Accurate Interpretation Matters

Rightly applying a biblical text to our daily lives requires that a text be interpreted accurately. If we don’t know the true interpretation of a text, we’ll probably misapply its message. The Jewish leaders in Jesus’ time often made this mistake, with disastrous results (see, e.g., John 5:39-40).

Once we’ve understood what the original writers meant in a biblical passage (exegesis) and interpreted the meaning of that passage (interpretation)—and there is only one true meaning, not plural meanings—we can then seek to discern the multiple applications of a passage. For instance, how does our “speaking the truth in love” apply to our relationship with a family member, an unethical employer, an unjust government half a hemisphere away?

A word of caution, however: As we apply Scripture, we need to be careful not to confuse applications with interpretations. This can lead to Christians misjudging or imposing unnecessary rules on other Christians. For example, among some Christians it was once taboo for a woman to wear lipstick. The biblical principle of vanity was mistakenly applied as a cultural absolute.

Ways to Apply Biblical Truths in Our Daily Lives

After exegesis is complete and interpretation is accurate, the application process begins. The following list contains some steps for applying biblical truths in your daily life:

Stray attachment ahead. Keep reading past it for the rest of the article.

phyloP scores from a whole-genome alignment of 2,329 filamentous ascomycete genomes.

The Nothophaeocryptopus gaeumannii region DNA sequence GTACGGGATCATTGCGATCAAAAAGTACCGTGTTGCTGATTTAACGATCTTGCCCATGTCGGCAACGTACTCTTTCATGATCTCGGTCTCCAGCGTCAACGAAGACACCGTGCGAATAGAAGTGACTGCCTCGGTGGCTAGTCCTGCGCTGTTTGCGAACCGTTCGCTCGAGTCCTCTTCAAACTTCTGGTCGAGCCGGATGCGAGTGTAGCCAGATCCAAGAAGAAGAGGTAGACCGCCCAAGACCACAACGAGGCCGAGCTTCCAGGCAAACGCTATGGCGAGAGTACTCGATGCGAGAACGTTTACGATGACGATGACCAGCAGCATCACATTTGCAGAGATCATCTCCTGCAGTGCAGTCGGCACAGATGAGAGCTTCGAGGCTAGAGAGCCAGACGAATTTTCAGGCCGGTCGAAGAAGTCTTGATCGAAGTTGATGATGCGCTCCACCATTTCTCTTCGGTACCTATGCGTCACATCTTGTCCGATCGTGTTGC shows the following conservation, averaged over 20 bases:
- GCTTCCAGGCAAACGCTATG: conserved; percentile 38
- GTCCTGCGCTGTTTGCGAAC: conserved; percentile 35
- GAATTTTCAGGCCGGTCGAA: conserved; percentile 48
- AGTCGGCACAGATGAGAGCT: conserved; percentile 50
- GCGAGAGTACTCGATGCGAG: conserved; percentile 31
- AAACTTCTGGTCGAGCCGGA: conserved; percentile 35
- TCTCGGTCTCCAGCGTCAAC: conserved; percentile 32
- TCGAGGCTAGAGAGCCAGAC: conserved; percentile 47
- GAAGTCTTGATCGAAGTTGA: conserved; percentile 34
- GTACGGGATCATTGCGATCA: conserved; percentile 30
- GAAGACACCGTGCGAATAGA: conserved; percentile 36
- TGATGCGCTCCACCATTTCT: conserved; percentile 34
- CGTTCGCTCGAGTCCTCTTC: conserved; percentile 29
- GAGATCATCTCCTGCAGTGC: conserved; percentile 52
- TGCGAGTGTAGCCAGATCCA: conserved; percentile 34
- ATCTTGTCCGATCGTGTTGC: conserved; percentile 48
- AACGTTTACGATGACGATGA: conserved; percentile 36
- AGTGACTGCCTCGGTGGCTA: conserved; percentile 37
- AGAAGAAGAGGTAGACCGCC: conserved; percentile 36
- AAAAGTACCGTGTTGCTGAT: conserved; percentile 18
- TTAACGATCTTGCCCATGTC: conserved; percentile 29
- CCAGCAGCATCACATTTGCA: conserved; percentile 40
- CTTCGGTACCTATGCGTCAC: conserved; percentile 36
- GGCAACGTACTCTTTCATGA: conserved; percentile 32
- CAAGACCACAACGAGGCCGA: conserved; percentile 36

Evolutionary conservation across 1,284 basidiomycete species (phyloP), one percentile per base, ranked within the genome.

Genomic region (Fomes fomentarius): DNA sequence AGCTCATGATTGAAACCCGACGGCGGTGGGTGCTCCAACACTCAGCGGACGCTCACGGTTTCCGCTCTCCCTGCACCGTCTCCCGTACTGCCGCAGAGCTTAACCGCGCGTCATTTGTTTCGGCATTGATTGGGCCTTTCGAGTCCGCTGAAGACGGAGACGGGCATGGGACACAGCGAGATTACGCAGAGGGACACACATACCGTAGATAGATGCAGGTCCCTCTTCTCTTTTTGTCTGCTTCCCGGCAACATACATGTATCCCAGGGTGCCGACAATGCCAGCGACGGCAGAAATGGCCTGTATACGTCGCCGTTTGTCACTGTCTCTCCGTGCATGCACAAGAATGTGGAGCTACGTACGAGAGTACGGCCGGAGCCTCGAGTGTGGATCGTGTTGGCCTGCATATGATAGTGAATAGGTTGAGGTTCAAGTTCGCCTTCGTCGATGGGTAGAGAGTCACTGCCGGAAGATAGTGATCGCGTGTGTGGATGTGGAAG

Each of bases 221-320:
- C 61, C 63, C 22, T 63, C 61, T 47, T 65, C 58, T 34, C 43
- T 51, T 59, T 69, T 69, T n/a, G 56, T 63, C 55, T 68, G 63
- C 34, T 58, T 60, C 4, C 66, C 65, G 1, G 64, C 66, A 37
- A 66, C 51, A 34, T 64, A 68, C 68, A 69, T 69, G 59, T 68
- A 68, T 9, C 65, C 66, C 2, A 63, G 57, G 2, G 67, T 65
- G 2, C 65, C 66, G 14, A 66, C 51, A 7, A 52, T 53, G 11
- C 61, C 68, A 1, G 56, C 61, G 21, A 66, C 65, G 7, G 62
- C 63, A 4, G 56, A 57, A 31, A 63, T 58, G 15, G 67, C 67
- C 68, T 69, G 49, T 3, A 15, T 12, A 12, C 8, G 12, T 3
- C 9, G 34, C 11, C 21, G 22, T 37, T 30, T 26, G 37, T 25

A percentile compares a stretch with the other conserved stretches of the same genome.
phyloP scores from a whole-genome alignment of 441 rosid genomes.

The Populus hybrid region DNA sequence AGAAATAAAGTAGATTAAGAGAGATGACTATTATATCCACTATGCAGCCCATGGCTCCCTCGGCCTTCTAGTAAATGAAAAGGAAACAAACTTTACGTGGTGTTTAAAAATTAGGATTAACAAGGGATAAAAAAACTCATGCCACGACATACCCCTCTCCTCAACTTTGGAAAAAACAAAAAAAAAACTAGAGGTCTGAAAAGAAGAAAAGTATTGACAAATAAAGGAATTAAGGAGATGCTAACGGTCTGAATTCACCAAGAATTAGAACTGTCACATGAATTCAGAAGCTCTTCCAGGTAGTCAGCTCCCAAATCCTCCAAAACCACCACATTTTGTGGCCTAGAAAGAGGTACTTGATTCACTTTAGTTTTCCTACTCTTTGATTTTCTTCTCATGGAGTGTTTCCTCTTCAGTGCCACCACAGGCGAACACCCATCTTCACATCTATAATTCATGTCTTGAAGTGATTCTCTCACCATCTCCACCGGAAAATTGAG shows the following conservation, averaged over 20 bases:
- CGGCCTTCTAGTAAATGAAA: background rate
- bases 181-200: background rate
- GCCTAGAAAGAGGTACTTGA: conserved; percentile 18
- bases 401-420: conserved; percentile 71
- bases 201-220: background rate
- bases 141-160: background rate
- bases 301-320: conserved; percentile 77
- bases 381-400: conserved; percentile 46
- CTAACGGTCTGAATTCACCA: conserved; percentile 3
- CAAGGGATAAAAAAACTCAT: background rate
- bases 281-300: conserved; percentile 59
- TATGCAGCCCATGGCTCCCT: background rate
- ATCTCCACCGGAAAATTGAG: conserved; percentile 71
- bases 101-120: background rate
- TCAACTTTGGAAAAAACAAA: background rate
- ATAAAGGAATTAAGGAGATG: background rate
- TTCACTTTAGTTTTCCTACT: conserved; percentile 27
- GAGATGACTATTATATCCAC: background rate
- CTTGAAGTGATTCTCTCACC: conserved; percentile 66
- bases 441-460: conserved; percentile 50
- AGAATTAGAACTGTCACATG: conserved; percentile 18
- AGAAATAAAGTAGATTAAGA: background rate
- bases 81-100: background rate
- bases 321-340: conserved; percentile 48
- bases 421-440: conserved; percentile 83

• Prepare your heart and mind to respond faithfully to the interpretation of a biblical text by praying for guidance from the Holy Spirit.
  • Meditate on the interpretation in the context of your particular life circumstances. Use the Google Map method: zoom in and zoom out on the contexts of your life. Zoom in to your immediate circumstances and ask, “How does this interpretation call me to behave within my family, neighborhood, and local community contexts?” Then zoom out to the farthest distance and ask, “How does this interpretation call me to behave within my institutional, national, and global contexts?”
  • Compose a simple statement that describes a practical action, such as “Help my roommate with her homework,” or “Pray for children in Uganda.” Write down that statement or store it in your phone where you may refer to it in times of daily prayer.
  • Ask God to enable you to remember and practice your practical application.
  • Be patient with the process of application. Though application in the fullest sense can sometimes happen immediately (e.g., by way of God’s miraculous healing), for most of us God uses the daily events of life to gradually grow us in his character.

As we apply biblical truths in our daily lives, we discover that God creates in us the character of Christ and a desire to help change this world. 


 

Image by twentyonehundred productions team member Laura Li-Barbour.
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Jonathan Rice is an editor and writer with InterVarsity.